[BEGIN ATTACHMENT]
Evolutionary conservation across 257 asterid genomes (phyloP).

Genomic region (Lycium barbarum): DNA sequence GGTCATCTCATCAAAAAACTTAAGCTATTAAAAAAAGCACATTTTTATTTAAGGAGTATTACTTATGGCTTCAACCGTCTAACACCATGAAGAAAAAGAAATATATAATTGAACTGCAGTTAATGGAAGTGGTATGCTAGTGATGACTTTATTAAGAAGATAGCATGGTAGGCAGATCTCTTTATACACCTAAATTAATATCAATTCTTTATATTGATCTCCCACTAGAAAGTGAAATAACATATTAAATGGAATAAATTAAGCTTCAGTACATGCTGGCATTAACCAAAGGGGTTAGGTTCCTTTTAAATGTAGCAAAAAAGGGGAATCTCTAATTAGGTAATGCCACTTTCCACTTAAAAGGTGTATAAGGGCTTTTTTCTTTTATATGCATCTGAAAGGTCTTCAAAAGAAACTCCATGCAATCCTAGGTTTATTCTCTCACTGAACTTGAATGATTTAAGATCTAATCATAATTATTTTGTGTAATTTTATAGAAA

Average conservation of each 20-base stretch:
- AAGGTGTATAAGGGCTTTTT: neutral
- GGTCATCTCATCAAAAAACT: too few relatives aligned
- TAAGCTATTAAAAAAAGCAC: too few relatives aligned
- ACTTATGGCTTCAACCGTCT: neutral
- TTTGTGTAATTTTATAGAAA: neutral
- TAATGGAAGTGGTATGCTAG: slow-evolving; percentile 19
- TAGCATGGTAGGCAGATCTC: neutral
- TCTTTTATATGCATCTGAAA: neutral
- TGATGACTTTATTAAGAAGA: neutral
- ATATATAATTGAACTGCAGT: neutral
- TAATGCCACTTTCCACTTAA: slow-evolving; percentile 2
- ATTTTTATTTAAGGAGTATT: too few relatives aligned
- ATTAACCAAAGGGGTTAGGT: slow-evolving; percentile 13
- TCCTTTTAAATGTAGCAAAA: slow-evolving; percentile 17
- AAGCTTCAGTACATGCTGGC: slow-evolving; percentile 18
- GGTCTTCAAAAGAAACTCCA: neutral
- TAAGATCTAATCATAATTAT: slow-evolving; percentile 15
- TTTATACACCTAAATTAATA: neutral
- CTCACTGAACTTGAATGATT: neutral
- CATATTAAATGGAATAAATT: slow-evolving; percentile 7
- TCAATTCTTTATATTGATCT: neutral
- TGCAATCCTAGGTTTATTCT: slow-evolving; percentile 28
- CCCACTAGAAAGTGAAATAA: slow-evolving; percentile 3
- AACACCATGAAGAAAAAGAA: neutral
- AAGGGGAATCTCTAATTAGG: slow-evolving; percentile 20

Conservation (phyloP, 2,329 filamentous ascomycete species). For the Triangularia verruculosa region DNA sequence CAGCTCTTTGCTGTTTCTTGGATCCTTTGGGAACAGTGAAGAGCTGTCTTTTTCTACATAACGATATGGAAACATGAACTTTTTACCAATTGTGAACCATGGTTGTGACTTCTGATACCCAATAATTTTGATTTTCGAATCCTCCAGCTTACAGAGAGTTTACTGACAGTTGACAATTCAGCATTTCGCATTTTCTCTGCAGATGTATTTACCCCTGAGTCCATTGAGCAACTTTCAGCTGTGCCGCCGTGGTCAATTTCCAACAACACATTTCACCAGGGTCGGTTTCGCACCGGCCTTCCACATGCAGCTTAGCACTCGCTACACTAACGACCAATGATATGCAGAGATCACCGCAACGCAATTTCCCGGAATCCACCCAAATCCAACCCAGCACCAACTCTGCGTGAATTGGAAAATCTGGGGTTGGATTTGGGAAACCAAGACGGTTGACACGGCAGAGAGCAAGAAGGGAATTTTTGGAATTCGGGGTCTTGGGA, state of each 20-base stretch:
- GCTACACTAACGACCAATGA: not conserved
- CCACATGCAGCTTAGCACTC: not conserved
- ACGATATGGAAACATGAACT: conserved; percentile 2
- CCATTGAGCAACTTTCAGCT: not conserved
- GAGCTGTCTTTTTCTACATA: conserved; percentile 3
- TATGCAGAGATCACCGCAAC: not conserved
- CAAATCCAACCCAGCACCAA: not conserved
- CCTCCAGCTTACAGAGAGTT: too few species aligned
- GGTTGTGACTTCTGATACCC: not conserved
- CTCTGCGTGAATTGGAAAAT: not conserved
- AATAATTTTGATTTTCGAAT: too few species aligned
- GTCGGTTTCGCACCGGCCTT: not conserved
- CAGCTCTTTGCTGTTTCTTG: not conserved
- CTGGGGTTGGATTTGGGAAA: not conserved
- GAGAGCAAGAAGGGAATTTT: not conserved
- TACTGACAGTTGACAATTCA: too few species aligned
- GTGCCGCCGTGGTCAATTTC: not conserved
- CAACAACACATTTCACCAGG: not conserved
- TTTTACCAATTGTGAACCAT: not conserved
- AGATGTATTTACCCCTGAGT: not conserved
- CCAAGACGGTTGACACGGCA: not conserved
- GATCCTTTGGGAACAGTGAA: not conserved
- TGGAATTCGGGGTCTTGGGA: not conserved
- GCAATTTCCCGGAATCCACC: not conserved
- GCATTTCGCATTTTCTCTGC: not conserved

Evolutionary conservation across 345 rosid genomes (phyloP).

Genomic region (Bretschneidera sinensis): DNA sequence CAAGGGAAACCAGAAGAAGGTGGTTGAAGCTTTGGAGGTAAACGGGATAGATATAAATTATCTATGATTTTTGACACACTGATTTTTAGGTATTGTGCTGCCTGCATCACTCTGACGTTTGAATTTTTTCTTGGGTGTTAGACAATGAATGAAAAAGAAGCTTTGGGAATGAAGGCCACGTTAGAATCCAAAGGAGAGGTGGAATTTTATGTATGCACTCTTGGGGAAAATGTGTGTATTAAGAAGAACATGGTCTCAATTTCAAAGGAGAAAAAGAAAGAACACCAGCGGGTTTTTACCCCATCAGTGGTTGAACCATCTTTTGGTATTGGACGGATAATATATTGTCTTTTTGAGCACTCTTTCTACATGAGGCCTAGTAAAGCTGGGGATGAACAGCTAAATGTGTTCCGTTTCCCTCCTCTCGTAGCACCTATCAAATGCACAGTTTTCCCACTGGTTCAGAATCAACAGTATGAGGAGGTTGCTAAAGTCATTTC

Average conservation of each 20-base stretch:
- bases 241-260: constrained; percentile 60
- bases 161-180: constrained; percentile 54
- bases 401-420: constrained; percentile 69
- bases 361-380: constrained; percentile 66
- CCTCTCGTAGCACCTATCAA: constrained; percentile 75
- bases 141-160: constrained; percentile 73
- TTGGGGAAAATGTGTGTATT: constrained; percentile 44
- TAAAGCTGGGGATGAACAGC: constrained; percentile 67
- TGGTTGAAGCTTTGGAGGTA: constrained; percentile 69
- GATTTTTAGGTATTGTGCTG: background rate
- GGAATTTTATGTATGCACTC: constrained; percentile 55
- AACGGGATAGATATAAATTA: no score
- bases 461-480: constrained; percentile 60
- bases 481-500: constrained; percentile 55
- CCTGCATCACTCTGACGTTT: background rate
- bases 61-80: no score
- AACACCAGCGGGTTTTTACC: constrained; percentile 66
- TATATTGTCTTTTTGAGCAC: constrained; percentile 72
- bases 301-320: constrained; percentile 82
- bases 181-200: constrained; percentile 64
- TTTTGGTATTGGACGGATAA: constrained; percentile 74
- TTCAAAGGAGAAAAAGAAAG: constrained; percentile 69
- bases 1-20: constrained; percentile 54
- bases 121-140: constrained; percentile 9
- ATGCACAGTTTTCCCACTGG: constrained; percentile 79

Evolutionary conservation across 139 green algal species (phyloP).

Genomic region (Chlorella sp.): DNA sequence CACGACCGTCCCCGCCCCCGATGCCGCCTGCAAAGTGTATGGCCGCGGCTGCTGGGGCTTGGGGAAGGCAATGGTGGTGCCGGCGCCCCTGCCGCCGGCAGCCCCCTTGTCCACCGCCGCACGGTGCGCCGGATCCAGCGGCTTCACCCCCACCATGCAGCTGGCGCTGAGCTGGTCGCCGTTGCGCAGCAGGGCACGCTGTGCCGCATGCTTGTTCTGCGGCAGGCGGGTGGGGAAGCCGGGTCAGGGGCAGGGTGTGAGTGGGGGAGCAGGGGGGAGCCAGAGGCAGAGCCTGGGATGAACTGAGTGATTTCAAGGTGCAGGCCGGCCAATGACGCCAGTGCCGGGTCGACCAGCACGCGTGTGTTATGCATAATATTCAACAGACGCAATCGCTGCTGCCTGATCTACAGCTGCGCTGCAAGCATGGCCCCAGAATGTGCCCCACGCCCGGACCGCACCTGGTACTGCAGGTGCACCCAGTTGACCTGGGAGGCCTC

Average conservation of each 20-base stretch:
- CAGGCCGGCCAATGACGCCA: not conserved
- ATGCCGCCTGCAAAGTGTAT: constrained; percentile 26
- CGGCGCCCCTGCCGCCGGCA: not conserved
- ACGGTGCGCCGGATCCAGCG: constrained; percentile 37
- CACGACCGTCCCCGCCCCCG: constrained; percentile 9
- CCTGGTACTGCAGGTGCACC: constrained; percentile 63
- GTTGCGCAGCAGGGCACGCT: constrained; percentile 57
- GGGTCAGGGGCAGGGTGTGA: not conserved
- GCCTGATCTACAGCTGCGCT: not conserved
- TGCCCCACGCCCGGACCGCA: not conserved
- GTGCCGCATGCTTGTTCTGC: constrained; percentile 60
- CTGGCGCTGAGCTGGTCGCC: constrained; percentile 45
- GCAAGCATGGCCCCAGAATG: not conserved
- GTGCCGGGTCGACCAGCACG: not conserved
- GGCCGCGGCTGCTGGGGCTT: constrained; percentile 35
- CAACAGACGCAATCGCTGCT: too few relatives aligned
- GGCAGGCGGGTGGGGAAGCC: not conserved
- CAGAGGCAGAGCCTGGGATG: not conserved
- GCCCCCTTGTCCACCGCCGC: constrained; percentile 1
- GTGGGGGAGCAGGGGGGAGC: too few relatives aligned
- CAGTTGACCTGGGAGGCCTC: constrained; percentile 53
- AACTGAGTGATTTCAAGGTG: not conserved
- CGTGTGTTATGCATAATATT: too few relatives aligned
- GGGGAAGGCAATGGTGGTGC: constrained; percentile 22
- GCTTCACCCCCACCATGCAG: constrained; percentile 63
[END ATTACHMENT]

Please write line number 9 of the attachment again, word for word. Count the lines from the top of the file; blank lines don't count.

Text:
- TAATGGAAGTGGTATGCTAG: slow-evolving; percentile 19